Colon (Intestinal) Cancer - Symptoms, Diagnosis & Treatment
The colon is a tube-shaped organ that forms about 1.5-2 meters of the intestine. The colon and rectum make up the entire large intestine. The rectum is a short space that includes the last part of the intestine and stored stool. Digested nutrients from the small intestine come to the colon, and the remaining food is digested there. The part to be excreted comes to the rectum and waits here to be excreted.
On the other hand, colon cancer starts in the cells in the colon and sometimes turns into polyps. In early diagnosis, it is a treatable condition if it is detected without spreading, but in cases where it is not diagnosed early, it is a disease that spreads to the colon wall first. After the intracolonial spread is completed, the spread to different organs and tissues, called metastasis, may occur. Colon cancer can progress to vital organs such as the lungs and liver, primarily through lymph nodes and vessels.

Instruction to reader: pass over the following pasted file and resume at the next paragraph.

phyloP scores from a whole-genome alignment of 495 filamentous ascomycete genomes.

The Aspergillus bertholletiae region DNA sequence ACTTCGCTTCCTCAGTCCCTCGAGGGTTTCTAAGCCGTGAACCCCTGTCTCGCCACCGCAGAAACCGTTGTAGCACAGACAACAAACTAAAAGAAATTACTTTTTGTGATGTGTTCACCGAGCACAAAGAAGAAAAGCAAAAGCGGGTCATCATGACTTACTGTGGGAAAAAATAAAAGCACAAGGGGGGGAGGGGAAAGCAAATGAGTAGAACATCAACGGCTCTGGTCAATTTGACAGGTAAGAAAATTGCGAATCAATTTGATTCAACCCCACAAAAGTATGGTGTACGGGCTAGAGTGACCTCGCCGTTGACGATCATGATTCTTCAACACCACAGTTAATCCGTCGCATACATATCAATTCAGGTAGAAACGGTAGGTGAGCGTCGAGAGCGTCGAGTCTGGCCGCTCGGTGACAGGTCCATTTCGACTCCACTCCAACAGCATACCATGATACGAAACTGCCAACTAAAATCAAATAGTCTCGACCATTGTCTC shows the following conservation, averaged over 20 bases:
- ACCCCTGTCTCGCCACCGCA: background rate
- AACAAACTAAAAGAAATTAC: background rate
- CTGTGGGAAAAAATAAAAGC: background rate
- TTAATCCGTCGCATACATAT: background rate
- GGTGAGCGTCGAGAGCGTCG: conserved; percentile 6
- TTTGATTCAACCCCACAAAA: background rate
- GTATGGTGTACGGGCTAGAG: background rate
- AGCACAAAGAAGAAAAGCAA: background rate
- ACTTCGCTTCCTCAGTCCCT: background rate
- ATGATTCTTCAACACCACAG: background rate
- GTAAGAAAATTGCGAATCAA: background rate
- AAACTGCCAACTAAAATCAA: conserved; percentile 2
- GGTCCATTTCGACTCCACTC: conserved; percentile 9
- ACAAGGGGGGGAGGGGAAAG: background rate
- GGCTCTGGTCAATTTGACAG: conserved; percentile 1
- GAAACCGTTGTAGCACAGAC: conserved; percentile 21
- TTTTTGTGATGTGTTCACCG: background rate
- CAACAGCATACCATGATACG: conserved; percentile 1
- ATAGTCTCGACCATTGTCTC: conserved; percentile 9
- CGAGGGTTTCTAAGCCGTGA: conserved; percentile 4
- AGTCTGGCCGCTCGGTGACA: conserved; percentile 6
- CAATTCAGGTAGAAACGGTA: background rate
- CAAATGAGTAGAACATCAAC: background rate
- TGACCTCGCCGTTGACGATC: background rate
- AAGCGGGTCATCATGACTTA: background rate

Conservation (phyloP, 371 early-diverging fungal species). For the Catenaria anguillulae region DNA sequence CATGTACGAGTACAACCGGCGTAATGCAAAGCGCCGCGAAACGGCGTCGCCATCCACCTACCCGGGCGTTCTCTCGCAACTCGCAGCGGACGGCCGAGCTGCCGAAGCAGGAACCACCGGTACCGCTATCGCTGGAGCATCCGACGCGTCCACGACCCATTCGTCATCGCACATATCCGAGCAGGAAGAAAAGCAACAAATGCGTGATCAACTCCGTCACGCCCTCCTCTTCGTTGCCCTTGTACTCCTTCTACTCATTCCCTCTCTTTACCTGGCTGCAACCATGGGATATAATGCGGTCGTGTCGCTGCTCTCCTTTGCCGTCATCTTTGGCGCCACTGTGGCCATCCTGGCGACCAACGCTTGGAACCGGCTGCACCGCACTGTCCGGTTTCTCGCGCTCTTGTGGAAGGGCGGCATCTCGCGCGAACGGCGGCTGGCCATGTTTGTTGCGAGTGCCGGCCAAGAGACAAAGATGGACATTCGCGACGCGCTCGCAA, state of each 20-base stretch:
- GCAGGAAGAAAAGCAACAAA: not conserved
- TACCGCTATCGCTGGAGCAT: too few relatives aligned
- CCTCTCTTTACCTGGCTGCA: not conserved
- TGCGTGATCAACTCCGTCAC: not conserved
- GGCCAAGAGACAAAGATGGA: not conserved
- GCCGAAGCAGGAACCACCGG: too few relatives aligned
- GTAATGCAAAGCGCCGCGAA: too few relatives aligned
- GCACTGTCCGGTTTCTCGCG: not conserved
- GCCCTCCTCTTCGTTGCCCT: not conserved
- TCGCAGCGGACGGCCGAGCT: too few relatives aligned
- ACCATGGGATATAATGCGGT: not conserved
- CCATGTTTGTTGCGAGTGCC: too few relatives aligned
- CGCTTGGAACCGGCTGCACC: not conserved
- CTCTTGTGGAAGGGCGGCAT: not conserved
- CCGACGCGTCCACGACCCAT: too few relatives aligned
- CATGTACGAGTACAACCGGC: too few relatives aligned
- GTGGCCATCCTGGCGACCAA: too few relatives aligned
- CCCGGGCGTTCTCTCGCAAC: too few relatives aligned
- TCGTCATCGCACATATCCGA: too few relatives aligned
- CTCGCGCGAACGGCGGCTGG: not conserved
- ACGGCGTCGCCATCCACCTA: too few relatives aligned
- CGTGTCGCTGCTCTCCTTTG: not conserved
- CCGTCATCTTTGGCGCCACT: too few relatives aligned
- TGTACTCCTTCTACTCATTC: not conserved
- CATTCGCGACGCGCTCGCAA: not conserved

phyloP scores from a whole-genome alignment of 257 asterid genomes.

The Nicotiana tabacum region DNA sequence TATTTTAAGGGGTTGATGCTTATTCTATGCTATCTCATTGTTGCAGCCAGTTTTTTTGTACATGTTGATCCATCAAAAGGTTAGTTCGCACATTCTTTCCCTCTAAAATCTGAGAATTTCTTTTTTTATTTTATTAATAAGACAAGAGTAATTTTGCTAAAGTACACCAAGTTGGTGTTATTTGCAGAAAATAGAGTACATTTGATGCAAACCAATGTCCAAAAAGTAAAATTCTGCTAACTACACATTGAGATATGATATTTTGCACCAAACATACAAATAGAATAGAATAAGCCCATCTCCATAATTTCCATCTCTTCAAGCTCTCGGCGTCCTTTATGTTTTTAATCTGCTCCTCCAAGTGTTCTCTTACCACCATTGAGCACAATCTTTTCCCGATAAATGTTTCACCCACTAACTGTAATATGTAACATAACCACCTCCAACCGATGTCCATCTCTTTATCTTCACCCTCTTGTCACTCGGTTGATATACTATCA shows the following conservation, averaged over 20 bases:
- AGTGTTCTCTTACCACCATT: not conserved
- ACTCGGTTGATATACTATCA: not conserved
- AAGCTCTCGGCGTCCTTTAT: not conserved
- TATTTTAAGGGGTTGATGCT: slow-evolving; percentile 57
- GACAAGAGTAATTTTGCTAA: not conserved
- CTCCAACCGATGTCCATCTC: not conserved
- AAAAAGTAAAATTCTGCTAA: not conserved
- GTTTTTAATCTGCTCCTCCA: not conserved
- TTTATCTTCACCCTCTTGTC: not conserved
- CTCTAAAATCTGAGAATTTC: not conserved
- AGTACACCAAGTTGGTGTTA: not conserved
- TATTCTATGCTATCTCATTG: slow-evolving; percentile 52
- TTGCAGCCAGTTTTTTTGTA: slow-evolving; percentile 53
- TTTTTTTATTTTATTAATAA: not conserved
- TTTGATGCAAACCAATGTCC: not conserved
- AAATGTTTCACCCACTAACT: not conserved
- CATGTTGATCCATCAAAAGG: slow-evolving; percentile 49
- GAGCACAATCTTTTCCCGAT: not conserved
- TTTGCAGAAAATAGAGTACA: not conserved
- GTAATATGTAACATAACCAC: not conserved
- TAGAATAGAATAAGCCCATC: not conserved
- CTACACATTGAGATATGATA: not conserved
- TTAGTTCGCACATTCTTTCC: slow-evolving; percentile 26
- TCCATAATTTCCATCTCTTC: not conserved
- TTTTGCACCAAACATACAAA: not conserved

What are the symptoms of colon (intestinal) cancer?
In colon cancer, there is often a differentiation in defecation habits. Because it gives symptoms, it is more likely to be noticed than many types of cancer. Although the symptoms are related to defecation, since the colon is a long organ, the retention on the left side of the body and the right side may give different symptoms. The column becomes narrower in the left part as a structure. This means that the stool is thinner, bleeding while defecating, changes in the pattern, etc., situations can occur. Since the right side is relatively more comprehensive, symptoms appear later, and early diagnosis becomes more difficult.
But in general, the common symptoms are:
- Feeling that the bowel is not fully emptied, even after defecation
- Disruption of defecation (diarrhea, constipation)
- Bleeding or blood in the stool
- Feeling pain while defecating
- A clear secretion in the stool
- Abdominal pain and swelling